World's Most Amazing Buildings: Roman Recreation

The ancient Romans buildings were amazing and fascinating. These ancient architects and builders put some modern ones to shame.

World’s Most Amazing Buildings: Roman Recreation

By Mr Ghaz, November 17, 2010

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World’s Most Amazing Buildings: Roman Recreation

By the first century AD, Rome was a great empire. It reached from the Caspian Sea in the east and the British Isles in the north, to North Africa in the south. The Romans built roads with hard surfaces to connect their many cities. Aqueducts brought water to the cities from mountain springs. Luxury goods arrived in Rome’s large harbors from every part of the known world. Romans in the cities bought food in take-away restaurants to eat in apartments with glass windows. They spent their free time watching plays or sporting events such as chariot races. They gathered at public baths to exercise and relax. Roman emperors ordered the construction of lavish buildings for public recreation to make themselves popular with the citizens. Roman engineers used synthetic materials such as concrete to construct these buildings, which were decorated with statues, mosaics and imported marble.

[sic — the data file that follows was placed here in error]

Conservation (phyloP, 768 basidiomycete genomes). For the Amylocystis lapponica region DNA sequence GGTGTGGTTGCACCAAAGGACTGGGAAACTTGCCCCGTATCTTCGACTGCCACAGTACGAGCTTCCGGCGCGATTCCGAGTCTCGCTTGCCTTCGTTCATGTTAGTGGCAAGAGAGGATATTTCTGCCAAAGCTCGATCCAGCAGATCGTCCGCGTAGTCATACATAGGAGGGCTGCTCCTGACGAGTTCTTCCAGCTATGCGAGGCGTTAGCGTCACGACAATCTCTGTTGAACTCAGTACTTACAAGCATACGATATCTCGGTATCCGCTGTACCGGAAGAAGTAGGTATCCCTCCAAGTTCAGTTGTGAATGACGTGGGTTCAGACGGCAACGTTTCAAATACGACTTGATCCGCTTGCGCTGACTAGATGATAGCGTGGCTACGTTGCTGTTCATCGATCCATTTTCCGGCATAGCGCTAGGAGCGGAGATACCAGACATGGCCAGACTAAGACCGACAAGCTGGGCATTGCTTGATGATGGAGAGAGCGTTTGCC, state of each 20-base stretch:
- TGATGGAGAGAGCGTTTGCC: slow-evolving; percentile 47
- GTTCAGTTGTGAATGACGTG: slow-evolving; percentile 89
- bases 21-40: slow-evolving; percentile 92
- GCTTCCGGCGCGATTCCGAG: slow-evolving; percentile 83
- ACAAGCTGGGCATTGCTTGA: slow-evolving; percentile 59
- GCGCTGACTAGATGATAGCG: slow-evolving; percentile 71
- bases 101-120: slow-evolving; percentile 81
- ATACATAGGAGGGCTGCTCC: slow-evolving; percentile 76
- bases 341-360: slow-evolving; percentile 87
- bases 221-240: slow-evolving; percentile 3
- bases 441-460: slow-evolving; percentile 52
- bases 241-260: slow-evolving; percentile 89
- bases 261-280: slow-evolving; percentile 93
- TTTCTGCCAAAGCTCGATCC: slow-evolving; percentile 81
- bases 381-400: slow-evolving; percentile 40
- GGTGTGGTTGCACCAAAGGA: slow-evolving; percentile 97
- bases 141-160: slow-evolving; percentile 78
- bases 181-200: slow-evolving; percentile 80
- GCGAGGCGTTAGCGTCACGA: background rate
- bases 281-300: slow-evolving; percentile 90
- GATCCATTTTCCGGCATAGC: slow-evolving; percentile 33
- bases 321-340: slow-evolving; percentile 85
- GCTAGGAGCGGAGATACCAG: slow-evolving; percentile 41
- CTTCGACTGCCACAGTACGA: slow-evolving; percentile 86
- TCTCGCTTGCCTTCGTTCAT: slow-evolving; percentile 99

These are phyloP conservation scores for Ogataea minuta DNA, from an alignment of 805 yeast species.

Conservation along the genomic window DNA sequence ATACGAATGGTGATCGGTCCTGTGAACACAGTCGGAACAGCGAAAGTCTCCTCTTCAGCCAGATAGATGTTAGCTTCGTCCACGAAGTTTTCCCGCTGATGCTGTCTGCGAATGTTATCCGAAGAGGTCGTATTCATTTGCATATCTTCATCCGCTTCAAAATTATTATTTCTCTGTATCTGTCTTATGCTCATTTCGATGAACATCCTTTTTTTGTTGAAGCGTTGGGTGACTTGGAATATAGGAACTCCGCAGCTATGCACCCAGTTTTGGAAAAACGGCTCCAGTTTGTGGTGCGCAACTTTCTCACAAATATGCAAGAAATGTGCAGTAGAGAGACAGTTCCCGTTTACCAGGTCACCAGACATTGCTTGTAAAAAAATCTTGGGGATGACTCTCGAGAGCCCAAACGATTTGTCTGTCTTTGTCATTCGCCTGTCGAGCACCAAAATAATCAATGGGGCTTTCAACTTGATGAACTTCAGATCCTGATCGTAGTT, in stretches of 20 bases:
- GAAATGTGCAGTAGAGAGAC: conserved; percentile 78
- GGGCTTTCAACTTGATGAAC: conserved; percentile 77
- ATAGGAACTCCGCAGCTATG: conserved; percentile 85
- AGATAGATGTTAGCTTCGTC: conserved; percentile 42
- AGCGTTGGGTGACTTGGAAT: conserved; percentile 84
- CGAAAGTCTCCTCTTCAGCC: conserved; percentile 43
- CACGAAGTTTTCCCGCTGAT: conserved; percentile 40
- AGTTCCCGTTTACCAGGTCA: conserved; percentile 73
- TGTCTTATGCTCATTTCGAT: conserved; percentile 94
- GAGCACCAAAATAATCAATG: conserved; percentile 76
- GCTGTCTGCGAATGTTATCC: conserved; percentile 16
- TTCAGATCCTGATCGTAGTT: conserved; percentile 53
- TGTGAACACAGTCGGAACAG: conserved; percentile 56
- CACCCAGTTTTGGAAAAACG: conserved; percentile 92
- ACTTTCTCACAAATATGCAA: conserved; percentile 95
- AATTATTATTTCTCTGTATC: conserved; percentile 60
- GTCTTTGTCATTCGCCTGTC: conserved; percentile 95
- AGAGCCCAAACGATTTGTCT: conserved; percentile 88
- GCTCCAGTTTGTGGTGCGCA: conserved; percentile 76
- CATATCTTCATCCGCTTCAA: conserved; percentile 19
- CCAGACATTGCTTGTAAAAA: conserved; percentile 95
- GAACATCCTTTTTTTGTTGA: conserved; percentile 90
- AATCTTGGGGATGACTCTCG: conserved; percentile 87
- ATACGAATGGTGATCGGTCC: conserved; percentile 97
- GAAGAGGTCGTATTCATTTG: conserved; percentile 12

Pont du Gard

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The Pont du Gard is part of an aqueduct that carried water from mountain springs to baths and homes in Nimes, France, which was once a Roman city. The water channel stayed almost level as the aqueduct crossed mountains and valleys.

Colosseum

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The 50,000 seats at the Colosseum in Rome stood on rings of concrete-vaulted passages, which were reached by stairs. Every spectator could leave the Colosseum in five minutes through exits called vomitoria. The Colosseum was used for many activities. It was flooded for mock sea battles and gladiators tested their skills against lions that leapt into the arena when hidden doors snapped open.

Working Out

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A mosaic on the floor of the baths in the Villa Casale, a private country house in Piazza Armerina, Sicily, shows women exercising. Many public baths had a separate bathing area for women.

Baths of Caracalla

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Emperor Caracalla built these baths in Rome, Italy, between 211 and 217. Gardens with sports fields, lecture halls and libraries surrounded the main building. As many as 1,600 people at one time could enjoy the swimming area, sauna, hot baths and the take-away shop.

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Sauna: People sat on several tiers of seats in the dry heat of this sauna or in a nearby steam bath. The sauna was heated with air that was warmed over fires in the basement. The air passed under the floor then through tubes in the walls.

Making Concrete

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Romans made concrete from a mixture of lime, water and volcanic earth, which was poured over small rocks or broken bricks. The Romans built two walls of stone or brick then filled the space between them with the concrete. The walls and vaulted ceilings of the big recreational buildings were constructed from concrete.

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